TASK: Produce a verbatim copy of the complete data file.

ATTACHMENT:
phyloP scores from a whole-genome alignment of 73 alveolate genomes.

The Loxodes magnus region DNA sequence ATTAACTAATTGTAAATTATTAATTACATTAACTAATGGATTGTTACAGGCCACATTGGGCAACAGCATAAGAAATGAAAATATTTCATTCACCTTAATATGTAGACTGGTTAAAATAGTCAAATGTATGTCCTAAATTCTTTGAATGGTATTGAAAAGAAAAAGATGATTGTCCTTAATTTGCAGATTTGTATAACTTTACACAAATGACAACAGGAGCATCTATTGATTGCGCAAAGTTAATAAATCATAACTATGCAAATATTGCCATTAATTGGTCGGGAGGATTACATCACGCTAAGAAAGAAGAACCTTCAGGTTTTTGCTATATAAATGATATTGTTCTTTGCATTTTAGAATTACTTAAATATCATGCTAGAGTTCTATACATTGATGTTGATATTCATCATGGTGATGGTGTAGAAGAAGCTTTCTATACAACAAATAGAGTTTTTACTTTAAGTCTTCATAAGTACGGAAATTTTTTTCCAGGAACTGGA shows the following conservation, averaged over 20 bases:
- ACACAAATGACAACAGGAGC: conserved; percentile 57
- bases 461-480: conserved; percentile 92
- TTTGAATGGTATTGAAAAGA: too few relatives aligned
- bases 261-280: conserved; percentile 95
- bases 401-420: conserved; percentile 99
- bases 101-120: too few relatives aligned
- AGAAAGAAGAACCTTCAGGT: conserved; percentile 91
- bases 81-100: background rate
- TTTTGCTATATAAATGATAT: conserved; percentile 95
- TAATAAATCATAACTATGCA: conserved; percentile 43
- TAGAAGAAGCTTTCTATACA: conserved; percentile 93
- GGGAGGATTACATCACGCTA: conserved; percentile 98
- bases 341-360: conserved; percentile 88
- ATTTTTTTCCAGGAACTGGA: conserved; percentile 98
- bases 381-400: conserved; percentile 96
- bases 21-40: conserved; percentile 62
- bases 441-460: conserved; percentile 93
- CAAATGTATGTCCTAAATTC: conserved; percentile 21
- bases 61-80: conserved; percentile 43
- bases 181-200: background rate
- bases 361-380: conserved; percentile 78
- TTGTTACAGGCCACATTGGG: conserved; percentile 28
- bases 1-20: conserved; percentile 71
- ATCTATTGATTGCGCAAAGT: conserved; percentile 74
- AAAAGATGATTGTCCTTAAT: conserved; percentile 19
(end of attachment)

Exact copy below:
phyloP scores from a whole-genome alignment of 73 alveolate genomes.

The Loxodes magnus region DNA sequence ATTAACTAATTGTAAATTATTAATTACATTAACTAATGGATTGTTACAGGCCACATTGGGCAACAGCATAAGAAATGAAAATATTTCATTCACCTTAATATGTAGACTGGTTAAAATAGTCAAATGTATGTCCTAAATTCTTTGAATGGTATTGAAAAGAAAAAGATGATTGTCCTTAATTTGCAGATTTGTATAACTTTACACAAATGACAACAGGAGCATCTATTGATTGCGCAAAGTTAATAAATCATAACTATGCAAATATTGCCATTAATTGGTCGGGAGGATTACATCACGCTAAGAAAGAAGAACCTTCAGGTTTTTGCTATATAAATGATATTGTTCTTTGCATTTTAGAATTACTTAAATATCATGCTAGAGTTCTATACATTGATGTTGATATTCATCATGGTGATGGTGTAGAAGAAGCTTTCTATACAACAAATAGAGTTTTTACTTTAAGTCTTCATAAGTACGGAAATTTTTTTCCAGGAACTGGA shows the following conservation, averaged over 20 bases:
- ACACAAATGACAACAGGAGC: conserved; percentile 57
- bases 461-480: conserved; percentile 92
- TTTGAATGGTATTGAAAAGA: too few relatives aligned
- bases 261-280: conserved; percentile 95
- bases 401-420: conserved; percentile 99
- bases 101-120: too few relatives aligned
- AGAAAGAAGAACCTTCAGGT: conserved; percentile 91
- bases 81-100: background rate
- TTTTGCTATATAAATGATAT: conserved; percentile 95
- TAATAAATCATAACTATGCA: conserved; percentile 43
- TAGAAGAAGCTTTCTATACA: conserved; percentile 93
- GGGAGGATTACATCACGCTA: conserved; percentile 98
- bases 341-360: conserved; percentile 88
- ATTTTTTTCCAGGAACTGGA: conserved; percentile 98
- bases 381-400: conserved; percentile 96
- bases 21-40: conserved; percentile 62
- bases 441-460: conserved; percentile 93
- CAAATGTATGTCCTAAATTC: conserved; percentile 21
- bases 61-80: conserved; percentile 43
- bases 181-200: background rate
- bases 361-380: conserved; percentile 78
- TTGTTACAGGCCACATTGGG: conserved; percentile 28
- bases 1-20: conserved; percentile 71
- ATCTATTGATTGCGCAAAGT: conserved; percentile 74
- AAAAGATGATTGTCCTTAAT: conserved; percentile 19